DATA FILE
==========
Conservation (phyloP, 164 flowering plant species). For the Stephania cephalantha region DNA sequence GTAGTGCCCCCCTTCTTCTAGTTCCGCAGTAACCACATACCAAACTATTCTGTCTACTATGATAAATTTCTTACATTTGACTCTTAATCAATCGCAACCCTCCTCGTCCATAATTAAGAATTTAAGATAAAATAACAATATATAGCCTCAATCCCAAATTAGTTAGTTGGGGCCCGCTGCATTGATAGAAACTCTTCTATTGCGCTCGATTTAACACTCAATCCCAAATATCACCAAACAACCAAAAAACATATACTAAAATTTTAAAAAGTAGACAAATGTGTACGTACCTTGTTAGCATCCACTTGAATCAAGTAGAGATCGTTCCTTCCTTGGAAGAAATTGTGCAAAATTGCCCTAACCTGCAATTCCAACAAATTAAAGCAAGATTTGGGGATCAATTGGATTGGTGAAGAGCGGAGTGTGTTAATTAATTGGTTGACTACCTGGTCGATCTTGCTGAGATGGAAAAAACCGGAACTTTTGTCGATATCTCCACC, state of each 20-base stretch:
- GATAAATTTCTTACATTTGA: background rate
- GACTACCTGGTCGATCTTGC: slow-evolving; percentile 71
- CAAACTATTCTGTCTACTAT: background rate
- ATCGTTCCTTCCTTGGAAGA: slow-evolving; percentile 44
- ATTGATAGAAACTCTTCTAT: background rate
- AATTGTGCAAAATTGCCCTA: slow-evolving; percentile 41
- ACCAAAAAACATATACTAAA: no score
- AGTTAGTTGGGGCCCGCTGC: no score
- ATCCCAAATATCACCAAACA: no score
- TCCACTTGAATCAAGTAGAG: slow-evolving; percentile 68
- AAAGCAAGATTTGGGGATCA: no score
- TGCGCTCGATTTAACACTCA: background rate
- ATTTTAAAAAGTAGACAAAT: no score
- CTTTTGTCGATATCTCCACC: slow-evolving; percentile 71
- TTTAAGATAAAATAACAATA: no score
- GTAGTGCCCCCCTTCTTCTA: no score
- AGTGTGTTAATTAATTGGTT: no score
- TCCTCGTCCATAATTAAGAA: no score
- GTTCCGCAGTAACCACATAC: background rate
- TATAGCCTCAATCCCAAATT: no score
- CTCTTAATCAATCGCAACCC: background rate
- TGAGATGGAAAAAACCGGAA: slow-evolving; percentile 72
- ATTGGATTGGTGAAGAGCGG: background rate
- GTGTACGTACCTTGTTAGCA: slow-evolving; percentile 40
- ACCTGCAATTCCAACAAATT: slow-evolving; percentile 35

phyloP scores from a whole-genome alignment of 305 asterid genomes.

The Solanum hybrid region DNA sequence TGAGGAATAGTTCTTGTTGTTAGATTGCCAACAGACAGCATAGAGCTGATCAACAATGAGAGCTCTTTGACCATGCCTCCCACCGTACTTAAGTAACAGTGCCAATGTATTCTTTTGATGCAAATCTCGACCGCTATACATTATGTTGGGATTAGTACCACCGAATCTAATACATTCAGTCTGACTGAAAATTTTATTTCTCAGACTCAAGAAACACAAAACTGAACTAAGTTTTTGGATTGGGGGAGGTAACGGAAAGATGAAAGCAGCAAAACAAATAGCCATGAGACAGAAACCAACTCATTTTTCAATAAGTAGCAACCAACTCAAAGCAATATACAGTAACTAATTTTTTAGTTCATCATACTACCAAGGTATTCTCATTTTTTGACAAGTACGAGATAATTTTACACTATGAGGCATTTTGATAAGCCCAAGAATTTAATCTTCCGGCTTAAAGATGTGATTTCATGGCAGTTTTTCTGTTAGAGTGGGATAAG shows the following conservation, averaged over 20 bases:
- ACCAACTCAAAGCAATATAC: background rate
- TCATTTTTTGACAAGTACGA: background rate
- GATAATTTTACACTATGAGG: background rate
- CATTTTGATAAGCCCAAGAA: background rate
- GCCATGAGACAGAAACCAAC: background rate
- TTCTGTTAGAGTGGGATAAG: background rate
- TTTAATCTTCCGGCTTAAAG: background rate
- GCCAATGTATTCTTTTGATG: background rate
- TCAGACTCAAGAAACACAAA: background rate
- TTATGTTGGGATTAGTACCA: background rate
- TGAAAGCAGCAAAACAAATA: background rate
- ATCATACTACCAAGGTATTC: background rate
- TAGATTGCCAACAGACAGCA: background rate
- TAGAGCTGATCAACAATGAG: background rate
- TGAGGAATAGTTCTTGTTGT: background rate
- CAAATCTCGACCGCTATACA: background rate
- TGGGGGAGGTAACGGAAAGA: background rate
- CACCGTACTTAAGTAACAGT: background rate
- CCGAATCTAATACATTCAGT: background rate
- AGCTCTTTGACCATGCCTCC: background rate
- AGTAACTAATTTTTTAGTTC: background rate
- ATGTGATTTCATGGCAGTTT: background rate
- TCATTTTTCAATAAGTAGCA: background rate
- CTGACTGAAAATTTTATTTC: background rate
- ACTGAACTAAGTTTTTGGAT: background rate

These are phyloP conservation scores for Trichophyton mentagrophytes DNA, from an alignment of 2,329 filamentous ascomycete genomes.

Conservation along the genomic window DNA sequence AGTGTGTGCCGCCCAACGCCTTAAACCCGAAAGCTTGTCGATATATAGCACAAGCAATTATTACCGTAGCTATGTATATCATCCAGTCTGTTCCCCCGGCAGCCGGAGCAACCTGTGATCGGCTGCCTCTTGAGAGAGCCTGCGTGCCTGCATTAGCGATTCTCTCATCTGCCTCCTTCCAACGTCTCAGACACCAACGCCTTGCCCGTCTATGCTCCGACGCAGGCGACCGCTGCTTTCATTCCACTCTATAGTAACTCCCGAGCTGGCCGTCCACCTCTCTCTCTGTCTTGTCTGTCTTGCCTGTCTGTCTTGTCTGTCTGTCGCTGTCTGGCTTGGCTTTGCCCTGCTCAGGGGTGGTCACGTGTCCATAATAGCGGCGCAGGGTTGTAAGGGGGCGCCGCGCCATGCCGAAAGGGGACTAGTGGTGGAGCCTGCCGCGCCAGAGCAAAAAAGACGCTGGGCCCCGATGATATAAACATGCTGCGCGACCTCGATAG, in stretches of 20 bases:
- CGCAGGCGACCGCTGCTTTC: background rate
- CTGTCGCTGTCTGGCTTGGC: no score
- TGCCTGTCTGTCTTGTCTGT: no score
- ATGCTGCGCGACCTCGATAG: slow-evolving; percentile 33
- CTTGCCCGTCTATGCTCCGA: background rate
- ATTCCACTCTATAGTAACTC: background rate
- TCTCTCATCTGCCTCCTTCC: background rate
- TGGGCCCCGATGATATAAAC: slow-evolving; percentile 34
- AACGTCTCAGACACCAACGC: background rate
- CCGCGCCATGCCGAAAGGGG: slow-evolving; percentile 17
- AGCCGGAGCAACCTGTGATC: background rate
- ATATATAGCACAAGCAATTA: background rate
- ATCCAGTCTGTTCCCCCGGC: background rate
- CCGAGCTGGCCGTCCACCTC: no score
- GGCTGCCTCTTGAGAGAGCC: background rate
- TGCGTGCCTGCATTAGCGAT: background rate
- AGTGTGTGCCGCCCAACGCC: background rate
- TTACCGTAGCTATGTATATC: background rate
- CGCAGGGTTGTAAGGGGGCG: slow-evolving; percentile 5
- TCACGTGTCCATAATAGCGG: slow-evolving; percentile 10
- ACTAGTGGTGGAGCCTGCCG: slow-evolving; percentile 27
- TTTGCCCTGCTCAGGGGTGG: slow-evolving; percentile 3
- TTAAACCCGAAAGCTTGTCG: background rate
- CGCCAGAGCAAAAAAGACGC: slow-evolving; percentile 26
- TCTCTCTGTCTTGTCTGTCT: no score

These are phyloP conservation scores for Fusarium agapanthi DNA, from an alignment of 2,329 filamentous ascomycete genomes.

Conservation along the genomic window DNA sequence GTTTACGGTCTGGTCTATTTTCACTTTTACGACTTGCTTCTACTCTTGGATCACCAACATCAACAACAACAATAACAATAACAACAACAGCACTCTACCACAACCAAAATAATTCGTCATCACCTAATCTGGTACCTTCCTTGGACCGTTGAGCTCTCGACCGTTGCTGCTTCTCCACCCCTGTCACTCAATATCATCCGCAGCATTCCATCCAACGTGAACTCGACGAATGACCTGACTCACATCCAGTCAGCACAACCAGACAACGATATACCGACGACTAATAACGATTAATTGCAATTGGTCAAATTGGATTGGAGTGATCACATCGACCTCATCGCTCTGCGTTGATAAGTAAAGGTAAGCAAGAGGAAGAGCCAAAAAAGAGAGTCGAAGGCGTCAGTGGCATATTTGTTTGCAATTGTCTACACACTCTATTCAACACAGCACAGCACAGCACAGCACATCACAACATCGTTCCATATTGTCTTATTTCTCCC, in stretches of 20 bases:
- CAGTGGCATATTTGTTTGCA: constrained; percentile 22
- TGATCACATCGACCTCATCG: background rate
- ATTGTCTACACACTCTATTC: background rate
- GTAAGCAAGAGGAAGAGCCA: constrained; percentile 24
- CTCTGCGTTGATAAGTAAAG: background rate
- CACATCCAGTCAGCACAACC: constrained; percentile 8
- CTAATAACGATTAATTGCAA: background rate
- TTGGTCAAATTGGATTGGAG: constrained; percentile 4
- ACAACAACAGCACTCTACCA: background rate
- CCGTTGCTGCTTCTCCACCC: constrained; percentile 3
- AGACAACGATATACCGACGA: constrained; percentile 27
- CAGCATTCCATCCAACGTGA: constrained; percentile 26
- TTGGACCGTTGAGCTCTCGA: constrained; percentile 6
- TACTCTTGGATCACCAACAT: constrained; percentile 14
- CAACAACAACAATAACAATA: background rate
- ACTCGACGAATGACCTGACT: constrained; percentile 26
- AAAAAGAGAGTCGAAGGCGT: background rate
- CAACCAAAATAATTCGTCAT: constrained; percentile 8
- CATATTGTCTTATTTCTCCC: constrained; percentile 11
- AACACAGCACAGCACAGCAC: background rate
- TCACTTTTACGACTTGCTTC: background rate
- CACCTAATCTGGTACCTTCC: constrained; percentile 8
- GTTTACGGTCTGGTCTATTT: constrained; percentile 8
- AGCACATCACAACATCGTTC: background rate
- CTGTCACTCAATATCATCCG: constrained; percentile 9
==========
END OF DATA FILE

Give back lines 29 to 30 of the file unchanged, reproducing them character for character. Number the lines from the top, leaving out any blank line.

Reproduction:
- ACCAACTCAAAGCAATATAC: background rate
- TCATTTTTTGACAAGTACGA: background rate